KACY: Another tip we have for you is to develop some self-awareness about common misspellings. On my own part, I often struggle with words that have multiple double letters in them, for example success or beginning always seem to trip me up because I’m not quite sure where those double letters should be. So, you can become aware of your own issues with spelling and then practice writing them over and over again by hand. This can really help you solidify that spelling into your memory. You can add them to your MS Word’s dictionary so that they automatically change. You can do this by right-clicking on Add to Dictionary. You might not be able to do this with all Word versions, but if you have an updated version, this can be a great help and benefit if you already know the words that commonly trip you up.
CLAIRE: I definitely second the hand-writing words that are tricky…I studied French in college so that was my second language, and writing the words out over and over really helped me remember how to spell and understand the general phonetics and layout of words in this other language. So, especially if your first language isn’t English, rewriting on your own can really help be a positive exercise.
KACY: And I think the act of hand-writing is especially helpful as more information comes out between the connection between hand writing words and really making that stick in your memory.
CLAIRE: Yeah, I love those studies because I’m a hand-writer myself and I like to hand-write notes of things to remember and I’m glad that that is having some scientific basis as well because it helps support my own habits I guess.
As a last bonus tip, don’t get discouraged if you get feedback about spelling or think that you’re a bad speller. Because there are tools to help you and it is just going to get better over time and with practice. Especially with those tools to kind of underline and help make you aware of those different common spelling things that are happening that may not adhere to APA guidelines. Be aware of those words, keep a list, and then over time they’ll start to become more and more familiar and occur less and less. Just like any other type of revision.
KACY: You might be interested in checking out one of our blog posts called “Making Word Work for You”where one of our Writing Center leaders, Beth Nastachowski, talks about how to navigate and understand the different markings you might see with Microsoft Word’s spelling and grammar checking.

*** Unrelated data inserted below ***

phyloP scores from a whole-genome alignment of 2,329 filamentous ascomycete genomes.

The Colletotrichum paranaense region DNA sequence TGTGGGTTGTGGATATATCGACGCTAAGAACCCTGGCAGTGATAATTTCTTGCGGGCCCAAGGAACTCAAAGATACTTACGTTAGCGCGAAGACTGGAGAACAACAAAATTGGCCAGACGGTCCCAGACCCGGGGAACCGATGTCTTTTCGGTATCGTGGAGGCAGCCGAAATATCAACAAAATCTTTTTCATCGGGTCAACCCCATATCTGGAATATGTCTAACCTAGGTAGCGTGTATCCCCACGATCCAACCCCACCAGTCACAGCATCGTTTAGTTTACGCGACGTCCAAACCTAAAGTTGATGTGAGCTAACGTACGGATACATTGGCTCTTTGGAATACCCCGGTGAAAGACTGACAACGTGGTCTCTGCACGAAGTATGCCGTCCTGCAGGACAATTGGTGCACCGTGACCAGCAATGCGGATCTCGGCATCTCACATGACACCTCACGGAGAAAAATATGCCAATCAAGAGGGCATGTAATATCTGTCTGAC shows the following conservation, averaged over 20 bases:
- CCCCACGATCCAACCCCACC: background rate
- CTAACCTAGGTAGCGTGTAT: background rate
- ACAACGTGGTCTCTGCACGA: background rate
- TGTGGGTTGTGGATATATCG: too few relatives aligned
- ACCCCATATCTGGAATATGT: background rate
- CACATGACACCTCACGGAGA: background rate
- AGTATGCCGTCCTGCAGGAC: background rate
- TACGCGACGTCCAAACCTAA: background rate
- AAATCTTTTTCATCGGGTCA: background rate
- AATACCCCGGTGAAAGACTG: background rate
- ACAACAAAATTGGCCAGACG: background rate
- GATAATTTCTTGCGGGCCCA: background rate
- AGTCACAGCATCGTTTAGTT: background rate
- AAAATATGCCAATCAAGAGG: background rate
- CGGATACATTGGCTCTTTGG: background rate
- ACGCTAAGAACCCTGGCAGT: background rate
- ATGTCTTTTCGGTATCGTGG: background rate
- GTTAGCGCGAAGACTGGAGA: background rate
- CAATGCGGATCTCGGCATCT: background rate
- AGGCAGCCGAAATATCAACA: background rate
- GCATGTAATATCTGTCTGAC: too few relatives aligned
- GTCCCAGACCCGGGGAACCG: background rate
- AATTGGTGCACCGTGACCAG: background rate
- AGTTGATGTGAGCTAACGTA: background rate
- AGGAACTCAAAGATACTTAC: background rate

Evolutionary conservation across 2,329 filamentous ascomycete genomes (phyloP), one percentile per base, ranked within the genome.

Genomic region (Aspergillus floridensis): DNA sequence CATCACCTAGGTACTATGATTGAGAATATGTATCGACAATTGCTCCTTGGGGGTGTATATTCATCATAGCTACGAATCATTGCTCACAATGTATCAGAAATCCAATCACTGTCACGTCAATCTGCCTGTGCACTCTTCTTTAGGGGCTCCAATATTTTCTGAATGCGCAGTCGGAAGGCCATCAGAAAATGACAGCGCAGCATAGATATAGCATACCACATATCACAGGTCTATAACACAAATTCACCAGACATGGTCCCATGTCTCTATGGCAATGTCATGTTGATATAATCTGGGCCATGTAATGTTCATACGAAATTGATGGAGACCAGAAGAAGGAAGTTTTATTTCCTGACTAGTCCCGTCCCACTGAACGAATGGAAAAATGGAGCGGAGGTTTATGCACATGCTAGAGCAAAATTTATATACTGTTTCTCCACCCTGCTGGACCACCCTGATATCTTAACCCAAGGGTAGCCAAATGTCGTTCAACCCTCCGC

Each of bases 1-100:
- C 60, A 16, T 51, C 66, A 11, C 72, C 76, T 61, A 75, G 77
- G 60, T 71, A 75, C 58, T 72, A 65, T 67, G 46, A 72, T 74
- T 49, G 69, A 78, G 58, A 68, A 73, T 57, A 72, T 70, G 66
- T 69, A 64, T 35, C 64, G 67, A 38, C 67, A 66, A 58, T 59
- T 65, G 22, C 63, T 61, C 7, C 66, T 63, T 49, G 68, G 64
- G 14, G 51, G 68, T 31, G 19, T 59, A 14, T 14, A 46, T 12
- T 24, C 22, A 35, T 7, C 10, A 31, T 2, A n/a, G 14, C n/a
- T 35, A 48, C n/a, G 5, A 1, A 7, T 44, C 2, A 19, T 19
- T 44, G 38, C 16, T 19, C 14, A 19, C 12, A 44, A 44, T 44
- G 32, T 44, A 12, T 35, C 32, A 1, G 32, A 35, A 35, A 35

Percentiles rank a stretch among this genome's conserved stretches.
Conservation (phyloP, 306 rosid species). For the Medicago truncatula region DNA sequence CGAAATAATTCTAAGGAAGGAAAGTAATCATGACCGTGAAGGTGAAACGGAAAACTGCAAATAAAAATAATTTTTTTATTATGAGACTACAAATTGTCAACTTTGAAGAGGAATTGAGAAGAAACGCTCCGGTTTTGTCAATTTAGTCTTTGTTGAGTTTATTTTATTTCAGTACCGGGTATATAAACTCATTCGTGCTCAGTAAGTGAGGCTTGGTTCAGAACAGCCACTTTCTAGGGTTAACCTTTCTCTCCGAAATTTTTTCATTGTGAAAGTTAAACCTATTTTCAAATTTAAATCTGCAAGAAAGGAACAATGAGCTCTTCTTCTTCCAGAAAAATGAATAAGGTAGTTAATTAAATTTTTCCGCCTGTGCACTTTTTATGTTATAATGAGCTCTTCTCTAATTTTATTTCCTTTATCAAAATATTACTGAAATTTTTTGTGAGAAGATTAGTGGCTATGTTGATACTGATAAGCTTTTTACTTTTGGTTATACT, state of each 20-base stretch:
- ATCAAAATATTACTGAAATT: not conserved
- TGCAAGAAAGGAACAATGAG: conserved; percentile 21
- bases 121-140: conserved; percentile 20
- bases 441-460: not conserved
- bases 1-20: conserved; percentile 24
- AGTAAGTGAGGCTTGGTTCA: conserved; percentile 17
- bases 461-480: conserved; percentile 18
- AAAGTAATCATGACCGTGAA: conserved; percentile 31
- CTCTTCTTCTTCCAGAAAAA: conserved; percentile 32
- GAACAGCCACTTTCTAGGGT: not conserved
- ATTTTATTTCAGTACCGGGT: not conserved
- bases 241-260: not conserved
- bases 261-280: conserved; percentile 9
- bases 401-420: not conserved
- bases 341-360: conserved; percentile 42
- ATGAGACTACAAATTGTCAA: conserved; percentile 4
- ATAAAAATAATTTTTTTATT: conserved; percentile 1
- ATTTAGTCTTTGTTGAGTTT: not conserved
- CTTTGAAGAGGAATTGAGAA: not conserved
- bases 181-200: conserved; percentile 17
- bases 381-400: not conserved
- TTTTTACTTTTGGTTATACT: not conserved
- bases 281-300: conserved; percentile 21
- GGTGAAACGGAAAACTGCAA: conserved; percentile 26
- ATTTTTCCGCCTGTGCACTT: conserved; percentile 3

CLAIRE: That’s a really useful one. We also are going to link in our show notes to a couple other resources that we think might be helpful to you. Such as the dictionaries that I mentioned, so we’ll be linking to those. We’ll also link to our webpages on proofreading, since those can be really helpful for spelling as well as other minor proofreading things, you can work on, on your own. Also, for Walden students, the Academic Skills Center has tutoring for Microsoft Word, so they can help you change some settings in your Word if you would like to do so and need a little extra assistance.
KACY: I mentioned before that spelling can be really challenging for me in particular, I do have one kind of funny story I think…I teach in-person as well as teaching webinars here at Walden, and I am terrible about writing on the blackboard. And I feel like the only time I really notice that I have misspelled a word is when I start hearing laughter from behind me as my students notice that I’ve misspelled some very simple words like “today” or “assignment” or something that I probably should have down pretty pat, but something about writing it in front of people and trying to teach at the same time makes that a real struggle. So we definitely understand when you’re sharing your work, sometimes you can be a little self-conscious about that, but please don’t be. We’ve all been there. Maybe some of us more than others, but we’re happy to help and we want to be helpful.
CLAIRE: That’s a great reminder, Kacy, and we all have words that we frequently misspell or need to check in on ourselves about, so it’s just a natural part of writing.
KACY: Thank you so much for joining us today, listeners. And until next time, keep writing!
CLAIRE: Keep inspiring!
KACY: WriteCast is a monthly podcast produced by the Walden University Writing Center. Visit our online Writing Center at academicguides.waldenu.edu/writingcenter. Find more WriteCast episodes on iTunes,Stitcher,TuneInor your favorite podcast app. We would love to hear from you. Connect with us on our blog, Facebook, and Twitter, and at email@example.com. Thanks for listening!